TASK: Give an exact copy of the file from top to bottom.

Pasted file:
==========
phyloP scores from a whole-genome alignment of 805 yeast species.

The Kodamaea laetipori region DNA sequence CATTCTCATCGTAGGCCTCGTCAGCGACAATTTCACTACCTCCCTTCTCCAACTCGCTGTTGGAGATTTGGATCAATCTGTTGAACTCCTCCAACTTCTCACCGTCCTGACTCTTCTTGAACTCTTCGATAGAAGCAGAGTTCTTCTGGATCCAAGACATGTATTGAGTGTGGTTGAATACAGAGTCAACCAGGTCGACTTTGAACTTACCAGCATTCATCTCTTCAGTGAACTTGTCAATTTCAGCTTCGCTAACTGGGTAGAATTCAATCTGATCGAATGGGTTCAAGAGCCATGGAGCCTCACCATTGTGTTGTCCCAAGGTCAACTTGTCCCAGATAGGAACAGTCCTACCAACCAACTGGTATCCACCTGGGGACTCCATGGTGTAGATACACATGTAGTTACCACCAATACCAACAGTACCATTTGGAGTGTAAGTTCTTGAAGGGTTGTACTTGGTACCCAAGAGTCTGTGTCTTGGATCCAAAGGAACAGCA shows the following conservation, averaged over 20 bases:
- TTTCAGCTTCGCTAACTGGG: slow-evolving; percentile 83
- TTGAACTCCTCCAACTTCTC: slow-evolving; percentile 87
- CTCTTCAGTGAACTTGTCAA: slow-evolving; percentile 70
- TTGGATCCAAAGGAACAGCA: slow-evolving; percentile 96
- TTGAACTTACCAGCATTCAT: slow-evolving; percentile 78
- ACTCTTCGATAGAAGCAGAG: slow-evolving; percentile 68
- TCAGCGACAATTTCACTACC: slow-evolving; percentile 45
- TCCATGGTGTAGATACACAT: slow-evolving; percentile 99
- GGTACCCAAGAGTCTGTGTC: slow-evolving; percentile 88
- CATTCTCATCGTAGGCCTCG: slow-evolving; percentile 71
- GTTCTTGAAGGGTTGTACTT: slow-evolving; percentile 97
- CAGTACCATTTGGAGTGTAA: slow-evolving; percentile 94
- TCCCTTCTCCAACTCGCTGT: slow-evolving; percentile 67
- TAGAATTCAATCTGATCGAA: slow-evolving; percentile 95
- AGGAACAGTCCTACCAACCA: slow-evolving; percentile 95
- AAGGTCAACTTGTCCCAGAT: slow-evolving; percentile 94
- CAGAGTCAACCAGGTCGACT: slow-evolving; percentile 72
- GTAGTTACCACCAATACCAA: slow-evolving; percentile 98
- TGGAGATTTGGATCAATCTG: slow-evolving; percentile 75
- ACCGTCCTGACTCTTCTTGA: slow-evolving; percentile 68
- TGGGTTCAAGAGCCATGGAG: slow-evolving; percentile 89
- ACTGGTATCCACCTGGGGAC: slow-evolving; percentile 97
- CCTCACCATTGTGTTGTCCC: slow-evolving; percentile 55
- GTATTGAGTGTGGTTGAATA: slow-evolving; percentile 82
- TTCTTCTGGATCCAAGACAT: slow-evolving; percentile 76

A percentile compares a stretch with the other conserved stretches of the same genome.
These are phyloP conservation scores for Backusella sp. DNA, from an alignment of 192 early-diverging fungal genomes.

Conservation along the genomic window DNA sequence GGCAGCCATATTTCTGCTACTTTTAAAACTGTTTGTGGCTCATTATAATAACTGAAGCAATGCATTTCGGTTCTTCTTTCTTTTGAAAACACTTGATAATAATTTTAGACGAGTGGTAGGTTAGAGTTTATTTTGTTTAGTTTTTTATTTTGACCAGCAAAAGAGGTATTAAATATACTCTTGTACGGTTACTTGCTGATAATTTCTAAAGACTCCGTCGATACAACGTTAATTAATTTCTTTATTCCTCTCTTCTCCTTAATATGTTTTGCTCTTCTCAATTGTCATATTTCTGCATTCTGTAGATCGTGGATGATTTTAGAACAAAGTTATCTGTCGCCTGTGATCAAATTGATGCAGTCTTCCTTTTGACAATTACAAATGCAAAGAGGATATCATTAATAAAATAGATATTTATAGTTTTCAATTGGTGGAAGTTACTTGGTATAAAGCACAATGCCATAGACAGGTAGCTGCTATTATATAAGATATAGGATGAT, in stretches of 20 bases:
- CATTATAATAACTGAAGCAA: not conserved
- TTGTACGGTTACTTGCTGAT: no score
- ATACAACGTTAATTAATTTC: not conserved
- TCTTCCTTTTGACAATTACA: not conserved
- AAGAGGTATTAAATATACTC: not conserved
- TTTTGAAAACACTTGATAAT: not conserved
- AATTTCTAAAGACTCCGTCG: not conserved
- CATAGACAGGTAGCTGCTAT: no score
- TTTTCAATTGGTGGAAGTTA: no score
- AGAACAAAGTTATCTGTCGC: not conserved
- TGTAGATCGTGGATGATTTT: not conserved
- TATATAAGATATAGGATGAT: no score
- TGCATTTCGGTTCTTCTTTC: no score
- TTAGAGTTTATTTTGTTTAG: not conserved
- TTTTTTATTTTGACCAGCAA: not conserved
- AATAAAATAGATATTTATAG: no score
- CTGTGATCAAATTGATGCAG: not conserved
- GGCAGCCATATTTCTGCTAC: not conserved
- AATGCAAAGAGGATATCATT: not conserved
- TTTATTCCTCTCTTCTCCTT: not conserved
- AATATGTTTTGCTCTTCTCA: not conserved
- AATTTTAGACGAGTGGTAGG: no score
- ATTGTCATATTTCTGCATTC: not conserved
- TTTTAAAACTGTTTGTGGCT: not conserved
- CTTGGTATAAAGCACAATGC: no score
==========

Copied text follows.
phyloP scores from a whole-genome alignment of 805 yeast species.

The Kodamaea laetipori region DNA sequence CATTCTCATCGTAGGCCTCGTCAGCGACAATTTCACTACCTCCCTTCTCCAACTCGCTGTTGGAGATTTGGATCAATCTGTTGAACTCCTCCAACTTCTCACCGTCCTGACTCTTCTTGAACTCTTCGATAGAAGCAGAGTTCTTCTGGATCCAAGACATGTATTGAGTGTGGTTGAATACAGAGTCAACCAGGTCGACTTTGAACTTACCAGCATTCATCTCTTCAGTGAACTTGTCAATTTCAGCTTCGCTAACTGGGTAGAATTCAATCTGATCGAATGGGTTCAAGAGCCATGGAGCCTCACCATTGTGTTGTCCCAAGGTCAACTTGTCCCAGATAGGAACAGTCCTACCAACCAACTGGTATCCACCTGGGGACTCCATGGTGTAGATACACATGTAGTTACCACCAATACCAACAGTACCATTTGGAGTGTAAGTTCTTGAAGGGTTGTACTTGGTACCCAAGAGTCTGTGTCTTGGATCCAAAGGAACAGCA shows the following conservation, averaged over 20 bases:
- TTTCAGCTTCGCTAACTGGG: slow-evolving; percentile 83
- TTGAACTCCTCCAACTTCTC: slow-evolving; percentile 87
- CTCTTCAGTGAACTTGTCAA: slow-evolving; percentile 70
- TTGGATCCAAAGGAACAGCA: slow-evolving; percentile 96
- TTGAACTTACCAGCATTCAT: slow-evolving; percentile 78
- ACTCTTCGATAGAAGCAGAG: slow-evolving; percentile 68
- TCAGCGACAATTTCACTACC: slow-evolving; percentile 45
- TCCATGGTGTAGATACACAT: slow-evolving; percentile 99
- GGTACCCAAGAGTCTGTGTC: slow-evolving; percentile 88
- CATTCTCATCGTAGGCCTCG: slow-evolving; percentile 71
- GTTCTTGAAGGGTTGTACTT: slow-evolving; percentile 97
- CAGTACCATTTGGAGTGTAA: slow-evolving; percentile 94
- TCCCTTCTCCAACTCGCTGT: slow-evolving; percentile 67
- TAGAATTCAATCTGATCGAA: slow-evolving; percentile 95
- AGGAACAGTCCTACCAACCA: slow-evolving; percentile 95
- AAGGTCAACTTGTCCCAGAT: slow-evolving; percentile 94
- CAGAGTCAACCAGGTCGACT: slow-evolving; percentile 72
- GTAGTTACCACCAATACCAA: slow-evolving; percentile 98
- TGGAGATTTGGATCAATCTG: slow-evolving; percentile 75
- ACCGTCCTGACTCTTCTTGA: slow-evolving; percentile 68
- TGGGTTCAAGAGCCATGGAG: slow-evolving; percentile 89
- ACTGGTATCCACCTGGGGAC: slow-evolving; percentile 97
- CCTCACCATTGTGTTGTCCC: slow-evolving; percentile 55
- GTATTGAGTGTGGTTGAATA: slow-evolving; percentile 82
- TTCTTCTGGATCCAAGACAT: slow-evolving; percentile 76

A percentile compares a stretch with the other conserved stretches of the same genome.
These are phyloP conservation scores for Backusella sp. DNA, from an alignment of 192 early-diverging fungal genomes.

Conservation along the genomic window DNA sequence GGCAGCCATATTTCTGCTACTTTTAAAACTGTTTGTGGCTCATTATAATAACTGAAGCAATGCATTTCGGTTCTTCTTTCTTTTGAAAACACTTGATAATAATTTTAGACGAGTGGTAGGTTAGAGTTTATTTTGTTTAGTTTTTTATTTTGACCAGCAAAAGAGGTATTAAATATACTCTTGTACGGTTACTTGCTGATAATTTCTAAAGACTCCGTCGATACAACGTTAATTAATTTCTTTATTCCTCTCTTCTCCTTAATATGTTTTGCTCTTCTCAATTGTCATATTTCTGCATTCTGTAGATCGTGGATGATTTTAGAACAAAGTTATCTGTCGCCTGTGATCAAATTGATGCAGTCTTCCTTTTGACAATTACAAATGCAAAGAGGATATCATTAATAAAATAGATATTTATAGTTTTCAATTGGTGGAAGTTACTTGGTATAAAGCACAATGCCATAGACAGGTAGCTGCTATTATATAAGATATAGGATGAT, in stretches of 20 bases:
- CATTATAATAACTGAAGCAA: not conserved
- TTGTACGGTTACTTGCTGAT: no score
- ATACAACGTTAATTAATTTC: not conserved
- TCTTCCTTTTGACAATTACA: not conserved
- AAGAGGTATTAAATATACTC: not conserved
- TTTTGAAAACACTTGATAAT: not conserved
- AATTTCTAAAGACTCCGTCG: not conserved
- CATAGACAGGTAGCTGCTAT: no score
- TTTTCAATTGGTGGAAGTTA: no score
- AGAACAAAGTTATCTGTCGC: not conserved
- TGTAGATCGTGGATGATTTT: not conserved
- TATATAAGATATAGGATGAT: no score
- TGCATTTCGGTTCTTCTTTC: no score
- TTAGAGTTTATTTTGTTTAG: not conserved
- TTTTTTATTTTGACCAGCAA: not conserved
- AATAAAATAGATATTTATAG: no score
- CTGTGATCAAATTGATGCAG: not conserved
- GGCAGCCATATTTCTGCTAC: not conserved
- AATGCAAAGAGGATATCATT: not conserved
- TTTATTCCTCTCTTCTCCTT: not conserved
- AATATGTTTTGCTCTTCTCA: not conserved
- AATTTTAGACGAGTGGTAGG: no score
- ATTGTCATATTTCTGCATTC: not conserved
- TTTTAAAACTGTTTGTGGCT: not conserved
- CTTGGTATAAAGCACAATGC: no score